The book, which will be the first major study of its kind, has been generously supported by the College of Humanities. Portions of the manuscript that I wrote during College- and Universitysponsored research leaves have already appeared in such venues as PMLA, Germanic Review, and Deutsche Vierteljahrsschrift.







Linguists study language to understand the structure of languages, how they vary and change, how they are used in various contexts, and how they are learned. Such objective study of language will lead to a greater understanding of the human mind. Students in the Department of Linguistics begin their studies by learning how to analyze languages — their sounds (phonetics and phonology), their ways of forming words (morphology), their sentence structures (syntax), and their systems of expressing meaning (semantics). This knowledge serves as the key for understanding language change, the acquisition of languages by children and adults, and language in its social and cultural contexts. Professor Steven Sternfeld was honored with the John Park Teaching Award. This prestigious research award is given to University of Utah faculty who will undertake one semester of study at a site outside the state of Utah, in order to enhance and enrich the teaching art. Thiago Chacon (a Linguistics graduate student from Brazil), was awarded a Fulbright Scholar Fellowship. Fulbright is the flagship international educational exchange program sponsored by the US government. It is designed to increase mutual understanding between the people of the United States and the people of other countries. Fellowship awardees are chosen for their academic merit and leadership potential. They are given the opportunity to study, teach and conduct research, exchange ideas and contribute to finding solutions to shared international concerns.

Wilson Silva, a Linguistics graduate student working in endangered language documentation and preservation, was recently awarded a two-year National Science Foundation Dissertation Enhancement Grant to work with Desano, a Tukanoan Language of the Upper Amazon. He’s writing a grammar of the language and creating materials for educational programs in the language for its speakers.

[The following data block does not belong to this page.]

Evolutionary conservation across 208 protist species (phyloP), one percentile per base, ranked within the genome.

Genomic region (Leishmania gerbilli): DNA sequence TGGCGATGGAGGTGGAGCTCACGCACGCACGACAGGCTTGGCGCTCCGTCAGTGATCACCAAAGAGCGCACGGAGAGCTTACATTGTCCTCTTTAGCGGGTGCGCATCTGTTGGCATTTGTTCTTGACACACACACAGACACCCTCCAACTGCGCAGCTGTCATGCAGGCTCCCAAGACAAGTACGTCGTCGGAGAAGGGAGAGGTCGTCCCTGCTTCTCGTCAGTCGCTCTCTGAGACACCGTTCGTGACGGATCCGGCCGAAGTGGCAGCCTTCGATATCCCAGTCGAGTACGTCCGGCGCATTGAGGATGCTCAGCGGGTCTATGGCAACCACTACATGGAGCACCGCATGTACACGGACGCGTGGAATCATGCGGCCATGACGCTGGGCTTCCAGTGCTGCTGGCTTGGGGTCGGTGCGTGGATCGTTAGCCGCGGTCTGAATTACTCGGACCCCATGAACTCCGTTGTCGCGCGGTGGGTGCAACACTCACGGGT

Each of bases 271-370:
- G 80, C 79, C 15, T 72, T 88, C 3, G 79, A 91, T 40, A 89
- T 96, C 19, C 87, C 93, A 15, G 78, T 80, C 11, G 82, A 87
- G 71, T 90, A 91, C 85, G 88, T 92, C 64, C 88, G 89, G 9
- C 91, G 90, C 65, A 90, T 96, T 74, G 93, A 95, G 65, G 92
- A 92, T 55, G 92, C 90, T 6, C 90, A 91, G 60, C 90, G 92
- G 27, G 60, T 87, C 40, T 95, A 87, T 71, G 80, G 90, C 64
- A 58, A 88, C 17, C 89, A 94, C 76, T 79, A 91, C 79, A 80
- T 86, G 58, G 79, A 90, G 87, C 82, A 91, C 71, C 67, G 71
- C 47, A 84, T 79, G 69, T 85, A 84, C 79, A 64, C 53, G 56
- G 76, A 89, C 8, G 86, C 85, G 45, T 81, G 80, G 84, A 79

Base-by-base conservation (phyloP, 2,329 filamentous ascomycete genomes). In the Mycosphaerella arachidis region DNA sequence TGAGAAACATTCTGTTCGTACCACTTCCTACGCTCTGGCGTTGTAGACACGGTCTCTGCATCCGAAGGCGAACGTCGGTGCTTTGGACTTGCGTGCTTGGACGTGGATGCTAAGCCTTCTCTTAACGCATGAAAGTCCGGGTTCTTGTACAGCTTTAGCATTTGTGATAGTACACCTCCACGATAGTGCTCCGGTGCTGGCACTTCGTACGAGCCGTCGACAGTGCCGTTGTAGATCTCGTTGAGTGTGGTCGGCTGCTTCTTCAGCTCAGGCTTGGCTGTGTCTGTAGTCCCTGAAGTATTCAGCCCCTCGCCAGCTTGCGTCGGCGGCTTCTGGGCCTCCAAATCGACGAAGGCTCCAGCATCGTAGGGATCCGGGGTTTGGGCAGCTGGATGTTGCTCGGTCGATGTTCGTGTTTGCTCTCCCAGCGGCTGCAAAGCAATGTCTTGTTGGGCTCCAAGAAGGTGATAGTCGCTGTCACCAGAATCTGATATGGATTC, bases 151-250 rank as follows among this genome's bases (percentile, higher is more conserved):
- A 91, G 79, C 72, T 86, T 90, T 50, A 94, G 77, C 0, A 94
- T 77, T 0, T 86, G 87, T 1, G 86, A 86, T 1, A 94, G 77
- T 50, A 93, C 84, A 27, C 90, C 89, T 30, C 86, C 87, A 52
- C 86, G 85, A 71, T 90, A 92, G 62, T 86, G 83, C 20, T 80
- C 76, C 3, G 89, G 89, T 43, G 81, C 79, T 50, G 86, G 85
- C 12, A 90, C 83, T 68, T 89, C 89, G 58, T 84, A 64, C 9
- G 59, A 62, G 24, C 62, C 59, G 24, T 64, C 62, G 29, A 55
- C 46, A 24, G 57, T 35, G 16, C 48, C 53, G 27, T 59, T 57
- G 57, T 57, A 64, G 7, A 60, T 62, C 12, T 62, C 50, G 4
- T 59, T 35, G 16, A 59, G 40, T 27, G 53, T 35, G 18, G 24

ho is responsible for the intelligibility of foreign-accented speech? It is clear that the bulk of the responsibility rests with the speaker, who, in general, must attain a minimum level of spoken language ability in order to expect to be understood in the language. However, it is beyond this minimum level of speaking ability where this issue becomes quite interesting. Recent research is increasingly revealing that whether or not a speaker’s message is intelligible to the listener is not just a matter of who is speaking and whether or not he or she has a strong accent—it depends also on who is listening and all that this person brings to the task of comprehending spoken language.

One of the most important predictors of a listener’s ability to comprehend foreign-accented speech involves the listener’s preconceptions about non-native speakers. In one recent study [1], native English-speaking undergraduate students listened to a recorded speech sample while a photograph of the speaker was displayed in front of them. All students heard the same speech sample: a lecture produced by a native speaker of English. However, one half of the students saw a picture of a Caucasian woman, while the other half saw a picture of a Chinese woman. Students who saw a picture of a Chinese woman scored lower on a listening comprehension test than did students who saw a picture of a Caucasian woman—even though all students heard exactly the same recording! This finding suggests that listeners’ ability to comprehend spoken language is influenced by factors independent of the speech itself, and that listeners’ preconceptions about speakers based on their physical characteristics can render otherwise